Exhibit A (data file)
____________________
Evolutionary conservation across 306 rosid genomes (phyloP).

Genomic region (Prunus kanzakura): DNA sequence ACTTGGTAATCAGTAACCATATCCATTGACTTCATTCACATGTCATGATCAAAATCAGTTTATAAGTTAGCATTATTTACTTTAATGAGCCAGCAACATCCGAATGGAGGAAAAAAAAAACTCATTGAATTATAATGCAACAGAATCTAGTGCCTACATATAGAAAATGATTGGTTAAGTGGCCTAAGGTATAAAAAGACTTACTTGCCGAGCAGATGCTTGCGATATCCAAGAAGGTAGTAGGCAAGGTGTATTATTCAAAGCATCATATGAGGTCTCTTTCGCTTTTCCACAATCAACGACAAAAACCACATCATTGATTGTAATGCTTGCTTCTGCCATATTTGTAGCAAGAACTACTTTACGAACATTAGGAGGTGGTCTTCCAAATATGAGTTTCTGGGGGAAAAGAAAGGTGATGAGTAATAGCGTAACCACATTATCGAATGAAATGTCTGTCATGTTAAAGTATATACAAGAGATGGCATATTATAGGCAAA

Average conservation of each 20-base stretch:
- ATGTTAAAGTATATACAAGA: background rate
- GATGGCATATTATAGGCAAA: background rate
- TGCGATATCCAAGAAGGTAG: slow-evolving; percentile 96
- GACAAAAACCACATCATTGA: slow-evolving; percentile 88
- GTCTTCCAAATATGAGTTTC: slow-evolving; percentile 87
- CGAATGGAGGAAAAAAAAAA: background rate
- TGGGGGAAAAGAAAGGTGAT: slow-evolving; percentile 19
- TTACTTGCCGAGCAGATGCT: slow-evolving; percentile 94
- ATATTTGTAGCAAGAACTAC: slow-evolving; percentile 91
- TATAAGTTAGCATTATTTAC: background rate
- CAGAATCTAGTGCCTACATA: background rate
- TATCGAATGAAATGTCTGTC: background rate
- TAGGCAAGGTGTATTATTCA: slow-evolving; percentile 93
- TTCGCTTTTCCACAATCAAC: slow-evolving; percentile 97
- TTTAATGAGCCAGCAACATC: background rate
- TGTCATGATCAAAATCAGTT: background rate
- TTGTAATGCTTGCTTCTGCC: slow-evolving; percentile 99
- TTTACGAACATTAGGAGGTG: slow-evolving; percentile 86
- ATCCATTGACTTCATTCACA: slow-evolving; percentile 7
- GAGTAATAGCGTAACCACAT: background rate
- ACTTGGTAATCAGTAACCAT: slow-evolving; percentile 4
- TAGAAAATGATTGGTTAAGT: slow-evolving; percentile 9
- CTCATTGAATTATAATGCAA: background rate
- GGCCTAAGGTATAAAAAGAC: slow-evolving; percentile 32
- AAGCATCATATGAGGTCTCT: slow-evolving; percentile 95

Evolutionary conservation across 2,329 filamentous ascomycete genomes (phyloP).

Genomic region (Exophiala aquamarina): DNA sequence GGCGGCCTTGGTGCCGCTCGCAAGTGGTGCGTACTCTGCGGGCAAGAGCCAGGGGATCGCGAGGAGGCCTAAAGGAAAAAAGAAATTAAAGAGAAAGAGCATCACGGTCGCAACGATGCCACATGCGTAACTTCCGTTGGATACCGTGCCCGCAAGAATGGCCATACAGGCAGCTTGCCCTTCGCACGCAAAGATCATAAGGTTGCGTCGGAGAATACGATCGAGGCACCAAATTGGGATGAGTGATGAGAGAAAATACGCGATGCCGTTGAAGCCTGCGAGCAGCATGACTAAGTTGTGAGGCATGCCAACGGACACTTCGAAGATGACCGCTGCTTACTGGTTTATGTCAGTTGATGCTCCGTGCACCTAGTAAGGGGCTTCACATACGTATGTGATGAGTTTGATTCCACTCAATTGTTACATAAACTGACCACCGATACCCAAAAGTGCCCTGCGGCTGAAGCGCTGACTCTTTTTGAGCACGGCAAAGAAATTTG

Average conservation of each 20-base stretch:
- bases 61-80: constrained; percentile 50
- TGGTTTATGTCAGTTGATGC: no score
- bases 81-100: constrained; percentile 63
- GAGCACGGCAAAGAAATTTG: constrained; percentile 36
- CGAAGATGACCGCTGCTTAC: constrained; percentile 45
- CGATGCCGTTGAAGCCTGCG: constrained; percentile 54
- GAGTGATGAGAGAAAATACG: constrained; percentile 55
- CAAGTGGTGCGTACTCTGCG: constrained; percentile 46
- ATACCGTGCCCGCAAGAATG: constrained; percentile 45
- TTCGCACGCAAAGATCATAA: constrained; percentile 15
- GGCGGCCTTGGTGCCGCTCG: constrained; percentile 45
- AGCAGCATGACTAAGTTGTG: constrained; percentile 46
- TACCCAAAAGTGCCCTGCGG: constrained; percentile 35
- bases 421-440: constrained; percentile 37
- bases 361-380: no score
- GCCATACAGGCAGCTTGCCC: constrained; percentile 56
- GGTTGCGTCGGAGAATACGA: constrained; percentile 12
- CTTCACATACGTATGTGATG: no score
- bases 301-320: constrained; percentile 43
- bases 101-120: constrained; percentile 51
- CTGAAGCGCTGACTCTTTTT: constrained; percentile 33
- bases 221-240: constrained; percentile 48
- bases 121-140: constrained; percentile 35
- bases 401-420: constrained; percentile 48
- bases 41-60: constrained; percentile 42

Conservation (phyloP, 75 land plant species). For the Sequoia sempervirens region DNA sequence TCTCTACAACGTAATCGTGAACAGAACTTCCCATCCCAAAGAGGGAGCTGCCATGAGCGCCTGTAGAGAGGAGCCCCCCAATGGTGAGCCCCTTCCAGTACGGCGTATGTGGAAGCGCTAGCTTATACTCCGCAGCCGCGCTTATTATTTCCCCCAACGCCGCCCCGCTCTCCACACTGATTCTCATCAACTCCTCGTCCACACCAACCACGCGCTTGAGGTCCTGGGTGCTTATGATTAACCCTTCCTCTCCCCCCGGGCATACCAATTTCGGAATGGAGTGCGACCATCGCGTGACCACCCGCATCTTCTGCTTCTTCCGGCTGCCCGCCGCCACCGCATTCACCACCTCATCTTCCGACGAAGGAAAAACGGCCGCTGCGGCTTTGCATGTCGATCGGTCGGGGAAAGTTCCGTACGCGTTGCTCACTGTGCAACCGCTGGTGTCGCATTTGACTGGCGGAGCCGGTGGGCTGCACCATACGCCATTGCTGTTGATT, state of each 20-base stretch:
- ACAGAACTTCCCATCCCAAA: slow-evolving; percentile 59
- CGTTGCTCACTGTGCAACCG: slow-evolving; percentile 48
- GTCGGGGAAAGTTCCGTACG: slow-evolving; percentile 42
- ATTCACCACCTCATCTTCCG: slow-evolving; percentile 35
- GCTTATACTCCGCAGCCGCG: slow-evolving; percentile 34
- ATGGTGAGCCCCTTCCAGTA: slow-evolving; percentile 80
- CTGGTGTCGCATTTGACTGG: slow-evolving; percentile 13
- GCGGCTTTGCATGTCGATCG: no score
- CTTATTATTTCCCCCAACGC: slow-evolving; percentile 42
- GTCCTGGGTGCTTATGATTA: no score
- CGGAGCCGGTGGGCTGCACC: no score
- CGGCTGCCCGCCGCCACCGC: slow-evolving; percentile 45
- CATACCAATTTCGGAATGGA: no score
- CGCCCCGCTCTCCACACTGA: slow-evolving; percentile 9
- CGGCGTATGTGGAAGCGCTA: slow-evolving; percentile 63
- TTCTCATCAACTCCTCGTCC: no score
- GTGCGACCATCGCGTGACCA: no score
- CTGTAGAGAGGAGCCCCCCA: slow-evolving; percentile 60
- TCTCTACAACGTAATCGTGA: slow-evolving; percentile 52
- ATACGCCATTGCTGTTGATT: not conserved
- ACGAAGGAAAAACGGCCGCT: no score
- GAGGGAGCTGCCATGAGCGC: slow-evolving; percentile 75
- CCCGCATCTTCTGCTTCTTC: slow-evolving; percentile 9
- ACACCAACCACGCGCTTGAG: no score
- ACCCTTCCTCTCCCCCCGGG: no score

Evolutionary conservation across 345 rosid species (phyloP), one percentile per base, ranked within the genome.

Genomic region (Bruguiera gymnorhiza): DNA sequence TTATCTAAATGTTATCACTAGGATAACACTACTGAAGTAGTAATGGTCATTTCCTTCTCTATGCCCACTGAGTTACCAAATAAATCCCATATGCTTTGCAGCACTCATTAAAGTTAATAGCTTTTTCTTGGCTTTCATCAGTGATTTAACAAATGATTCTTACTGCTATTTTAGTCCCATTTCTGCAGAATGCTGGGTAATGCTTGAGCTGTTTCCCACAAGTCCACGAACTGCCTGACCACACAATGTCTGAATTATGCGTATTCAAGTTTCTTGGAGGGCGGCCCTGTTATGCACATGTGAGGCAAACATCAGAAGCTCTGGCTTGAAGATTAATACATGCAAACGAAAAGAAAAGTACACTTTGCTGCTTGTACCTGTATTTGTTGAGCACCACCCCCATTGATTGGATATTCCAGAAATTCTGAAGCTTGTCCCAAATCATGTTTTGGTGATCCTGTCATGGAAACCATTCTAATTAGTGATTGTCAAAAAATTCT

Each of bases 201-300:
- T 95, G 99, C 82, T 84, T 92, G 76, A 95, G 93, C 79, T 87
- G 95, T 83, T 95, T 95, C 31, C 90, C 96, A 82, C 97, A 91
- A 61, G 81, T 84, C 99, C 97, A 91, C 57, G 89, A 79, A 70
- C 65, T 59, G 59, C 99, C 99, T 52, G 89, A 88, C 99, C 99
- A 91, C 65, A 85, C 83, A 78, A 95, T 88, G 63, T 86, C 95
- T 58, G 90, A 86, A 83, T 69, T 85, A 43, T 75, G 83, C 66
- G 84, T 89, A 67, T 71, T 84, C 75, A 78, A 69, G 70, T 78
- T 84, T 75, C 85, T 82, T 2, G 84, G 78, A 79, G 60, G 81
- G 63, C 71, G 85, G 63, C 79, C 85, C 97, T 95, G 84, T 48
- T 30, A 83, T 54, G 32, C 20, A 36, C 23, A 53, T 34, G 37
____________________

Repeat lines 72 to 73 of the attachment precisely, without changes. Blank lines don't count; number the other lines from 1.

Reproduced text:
- CGGCGTATGTGGAAGCGCTA: slow-evolving; percentile 63
- TTCTCATCAACTCCTCGTCC: no score